Role of Cryotherapy
Cryotherapy in the management of snakebites has been advocated for almost two decades, but has been repeatedly proven, both experimentally and clinically, to be of limited effectiveness in the ultimate prevention of venom absorption. Local refrigeration prevents perfusion of antivenin to the site of venom injection and actually enhances local tissue necrosis. In many instances the injudicious use of cryotherapy has resulted in unnecessary limb loss. Carefully controlled local cooling used for a short period of time prior to antivenin injection may be used to help relieve pain, but packing or immersing a limb in ice has no place in the treatment of snakebite unless amputation at or slightly above the level of the tourniquet is anticipated3.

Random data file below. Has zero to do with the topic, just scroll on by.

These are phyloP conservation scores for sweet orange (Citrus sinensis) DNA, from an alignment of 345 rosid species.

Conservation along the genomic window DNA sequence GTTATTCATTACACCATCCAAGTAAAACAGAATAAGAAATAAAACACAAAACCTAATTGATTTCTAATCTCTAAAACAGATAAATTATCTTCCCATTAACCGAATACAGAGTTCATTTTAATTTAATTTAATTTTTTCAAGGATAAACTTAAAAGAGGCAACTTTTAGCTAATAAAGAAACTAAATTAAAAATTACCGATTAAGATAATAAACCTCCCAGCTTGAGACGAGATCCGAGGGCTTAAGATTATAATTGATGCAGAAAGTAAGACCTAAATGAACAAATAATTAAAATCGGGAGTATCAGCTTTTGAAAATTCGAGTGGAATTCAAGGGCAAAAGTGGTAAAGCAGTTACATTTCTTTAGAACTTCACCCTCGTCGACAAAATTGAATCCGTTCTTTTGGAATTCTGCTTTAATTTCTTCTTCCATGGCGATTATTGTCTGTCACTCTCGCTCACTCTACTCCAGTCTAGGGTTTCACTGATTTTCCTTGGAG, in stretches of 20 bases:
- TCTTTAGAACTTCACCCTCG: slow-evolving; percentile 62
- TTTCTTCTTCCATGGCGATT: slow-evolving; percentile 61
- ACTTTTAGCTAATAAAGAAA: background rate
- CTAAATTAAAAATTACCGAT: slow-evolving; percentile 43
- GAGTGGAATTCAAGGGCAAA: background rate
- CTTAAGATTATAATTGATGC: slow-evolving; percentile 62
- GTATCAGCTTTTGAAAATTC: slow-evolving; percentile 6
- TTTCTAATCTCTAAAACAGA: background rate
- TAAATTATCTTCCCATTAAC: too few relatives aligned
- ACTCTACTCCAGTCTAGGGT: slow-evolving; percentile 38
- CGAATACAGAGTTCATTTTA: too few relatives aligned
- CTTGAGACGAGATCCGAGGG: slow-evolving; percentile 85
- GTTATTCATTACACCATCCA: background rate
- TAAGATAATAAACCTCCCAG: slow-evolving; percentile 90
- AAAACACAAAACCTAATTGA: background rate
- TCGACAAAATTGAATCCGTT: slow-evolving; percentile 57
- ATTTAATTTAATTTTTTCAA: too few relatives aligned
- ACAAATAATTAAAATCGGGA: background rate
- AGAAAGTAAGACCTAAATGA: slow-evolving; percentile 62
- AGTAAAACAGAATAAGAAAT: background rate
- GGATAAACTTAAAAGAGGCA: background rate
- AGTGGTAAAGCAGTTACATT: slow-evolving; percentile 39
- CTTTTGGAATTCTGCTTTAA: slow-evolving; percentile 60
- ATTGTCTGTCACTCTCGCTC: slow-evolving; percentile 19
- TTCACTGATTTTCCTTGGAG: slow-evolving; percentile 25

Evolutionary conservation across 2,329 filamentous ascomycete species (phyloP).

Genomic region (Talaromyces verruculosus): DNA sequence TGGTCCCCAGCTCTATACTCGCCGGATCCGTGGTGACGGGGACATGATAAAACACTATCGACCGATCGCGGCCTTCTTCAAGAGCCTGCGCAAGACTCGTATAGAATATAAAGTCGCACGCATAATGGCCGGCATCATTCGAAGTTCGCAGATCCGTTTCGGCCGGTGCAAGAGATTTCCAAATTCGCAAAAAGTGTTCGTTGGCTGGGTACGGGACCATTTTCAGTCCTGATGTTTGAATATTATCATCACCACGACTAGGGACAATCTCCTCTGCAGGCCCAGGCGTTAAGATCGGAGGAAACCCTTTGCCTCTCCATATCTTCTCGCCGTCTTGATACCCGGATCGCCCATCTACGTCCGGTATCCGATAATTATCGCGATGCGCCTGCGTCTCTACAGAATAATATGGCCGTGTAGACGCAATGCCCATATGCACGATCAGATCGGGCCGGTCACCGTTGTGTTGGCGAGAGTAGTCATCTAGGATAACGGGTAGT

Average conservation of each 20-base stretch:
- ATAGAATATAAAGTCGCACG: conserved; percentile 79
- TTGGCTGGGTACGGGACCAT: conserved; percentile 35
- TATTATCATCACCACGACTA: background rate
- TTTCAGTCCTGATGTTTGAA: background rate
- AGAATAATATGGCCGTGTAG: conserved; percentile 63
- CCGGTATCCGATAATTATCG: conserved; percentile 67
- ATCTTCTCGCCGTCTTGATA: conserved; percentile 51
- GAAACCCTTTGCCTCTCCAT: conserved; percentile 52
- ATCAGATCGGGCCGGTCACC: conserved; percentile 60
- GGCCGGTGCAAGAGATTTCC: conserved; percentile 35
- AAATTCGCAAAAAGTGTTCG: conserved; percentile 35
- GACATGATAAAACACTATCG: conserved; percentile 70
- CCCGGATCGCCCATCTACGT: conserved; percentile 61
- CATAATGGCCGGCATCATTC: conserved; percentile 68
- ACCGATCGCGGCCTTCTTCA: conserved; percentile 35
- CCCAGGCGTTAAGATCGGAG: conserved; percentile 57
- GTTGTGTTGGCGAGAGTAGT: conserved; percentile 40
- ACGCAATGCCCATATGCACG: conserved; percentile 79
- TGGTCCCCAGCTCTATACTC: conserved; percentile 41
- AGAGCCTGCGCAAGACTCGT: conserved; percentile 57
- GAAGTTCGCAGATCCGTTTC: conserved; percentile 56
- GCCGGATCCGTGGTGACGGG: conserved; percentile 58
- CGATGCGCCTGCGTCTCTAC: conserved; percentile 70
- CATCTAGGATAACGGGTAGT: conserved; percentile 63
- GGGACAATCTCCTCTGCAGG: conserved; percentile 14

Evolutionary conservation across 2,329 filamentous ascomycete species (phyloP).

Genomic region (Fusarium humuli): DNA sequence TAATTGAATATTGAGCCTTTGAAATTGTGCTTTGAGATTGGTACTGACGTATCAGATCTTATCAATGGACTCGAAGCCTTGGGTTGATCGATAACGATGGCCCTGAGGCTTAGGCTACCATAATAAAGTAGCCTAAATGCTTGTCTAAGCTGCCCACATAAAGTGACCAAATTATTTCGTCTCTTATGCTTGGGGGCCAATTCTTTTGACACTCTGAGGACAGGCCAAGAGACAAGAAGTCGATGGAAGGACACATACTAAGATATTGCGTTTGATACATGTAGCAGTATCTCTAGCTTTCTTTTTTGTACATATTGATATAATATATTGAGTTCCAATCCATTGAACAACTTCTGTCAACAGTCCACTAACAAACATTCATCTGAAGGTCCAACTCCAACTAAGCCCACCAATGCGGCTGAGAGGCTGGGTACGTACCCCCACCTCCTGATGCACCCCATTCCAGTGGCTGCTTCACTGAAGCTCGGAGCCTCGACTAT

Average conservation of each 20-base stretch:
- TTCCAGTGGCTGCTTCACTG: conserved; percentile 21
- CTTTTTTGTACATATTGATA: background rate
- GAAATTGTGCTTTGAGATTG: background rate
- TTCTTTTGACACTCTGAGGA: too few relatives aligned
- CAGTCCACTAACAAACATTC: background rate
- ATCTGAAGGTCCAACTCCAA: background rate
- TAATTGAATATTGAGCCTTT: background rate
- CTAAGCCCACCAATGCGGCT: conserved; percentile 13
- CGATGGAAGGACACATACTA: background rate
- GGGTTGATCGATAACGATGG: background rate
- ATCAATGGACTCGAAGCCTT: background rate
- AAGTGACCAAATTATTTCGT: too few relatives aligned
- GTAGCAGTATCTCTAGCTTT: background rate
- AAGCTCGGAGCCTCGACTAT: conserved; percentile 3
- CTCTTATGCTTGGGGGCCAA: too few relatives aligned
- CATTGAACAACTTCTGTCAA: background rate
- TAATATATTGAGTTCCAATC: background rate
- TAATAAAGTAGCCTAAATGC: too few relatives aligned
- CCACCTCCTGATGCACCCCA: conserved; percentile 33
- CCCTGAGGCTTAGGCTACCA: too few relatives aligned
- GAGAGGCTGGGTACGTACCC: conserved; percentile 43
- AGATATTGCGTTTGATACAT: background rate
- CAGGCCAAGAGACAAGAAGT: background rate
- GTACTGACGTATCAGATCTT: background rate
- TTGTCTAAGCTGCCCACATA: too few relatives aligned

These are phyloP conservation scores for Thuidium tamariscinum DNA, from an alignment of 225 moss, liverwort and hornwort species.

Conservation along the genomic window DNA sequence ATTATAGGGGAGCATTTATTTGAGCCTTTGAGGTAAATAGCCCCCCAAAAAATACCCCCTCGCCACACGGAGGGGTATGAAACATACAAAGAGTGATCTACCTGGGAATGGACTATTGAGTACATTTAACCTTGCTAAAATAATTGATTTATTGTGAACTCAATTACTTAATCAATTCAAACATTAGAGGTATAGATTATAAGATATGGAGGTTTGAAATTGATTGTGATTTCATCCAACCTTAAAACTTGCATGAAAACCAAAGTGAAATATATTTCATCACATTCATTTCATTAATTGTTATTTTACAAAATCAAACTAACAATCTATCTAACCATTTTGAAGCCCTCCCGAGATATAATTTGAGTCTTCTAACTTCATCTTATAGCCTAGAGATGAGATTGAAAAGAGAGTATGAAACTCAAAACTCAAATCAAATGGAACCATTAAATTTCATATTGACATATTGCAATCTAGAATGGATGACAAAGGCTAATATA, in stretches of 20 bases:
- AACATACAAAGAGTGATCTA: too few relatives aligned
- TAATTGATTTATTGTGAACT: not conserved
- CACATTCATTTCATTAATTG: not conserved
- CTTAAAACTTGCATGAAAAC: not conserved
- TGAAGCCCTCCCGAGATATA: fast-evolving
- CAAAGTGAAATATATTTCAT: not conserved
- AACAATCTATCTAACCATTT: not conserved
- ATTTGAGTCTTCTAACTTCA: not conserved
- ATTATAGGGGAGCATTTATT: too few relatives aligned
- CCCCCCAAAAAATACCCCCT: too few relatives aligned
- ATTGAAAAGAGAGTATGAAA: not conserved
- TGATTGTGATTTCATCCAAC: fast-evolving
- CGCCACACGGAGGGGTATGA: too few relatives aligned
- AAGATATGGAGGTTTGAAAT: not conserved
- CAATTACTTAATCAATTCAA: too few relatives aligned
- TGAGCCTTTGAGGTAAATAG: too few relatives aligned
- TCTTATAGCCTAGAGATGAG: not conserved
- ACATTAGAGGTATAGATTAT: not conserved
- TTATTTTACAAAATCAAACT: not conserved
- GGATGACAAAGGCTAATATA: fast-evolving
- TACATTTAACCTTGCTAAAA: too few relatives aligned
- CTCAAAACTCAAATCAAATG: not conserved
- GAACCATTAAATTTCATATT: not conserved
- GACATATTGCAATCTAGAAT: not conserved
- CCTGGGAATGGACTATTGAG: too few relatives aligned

Neutralize the Antigen
Polyvalent antivenin (Wyeth) has been shown to be the most effective single means of combating serious snakebite and is the keystone of treatment3. It is effective against venom produced by all of the pit vipers found on this continent, but is not effective against coral-snake venom for which a separate antivenin is available.
Since the antivenin is a horse-serum preparation, appropriate sensitivity testing should precede its administration. If sensitivity exists, appropriate de-sensitization should be carried out, or, if the situation is critical, the use of adrenal corticosteroids and/or epinephrine should accompany use of the antivenin. One vial (10 cc.) of antivenin is the usual dosage, but the clinical situation and the patient's response will determine how much to give. Multiple vials may be necessary and can be given without hesitation when indicated. Because of their small blood volume and venom concentration, children will require more antivenin than adults.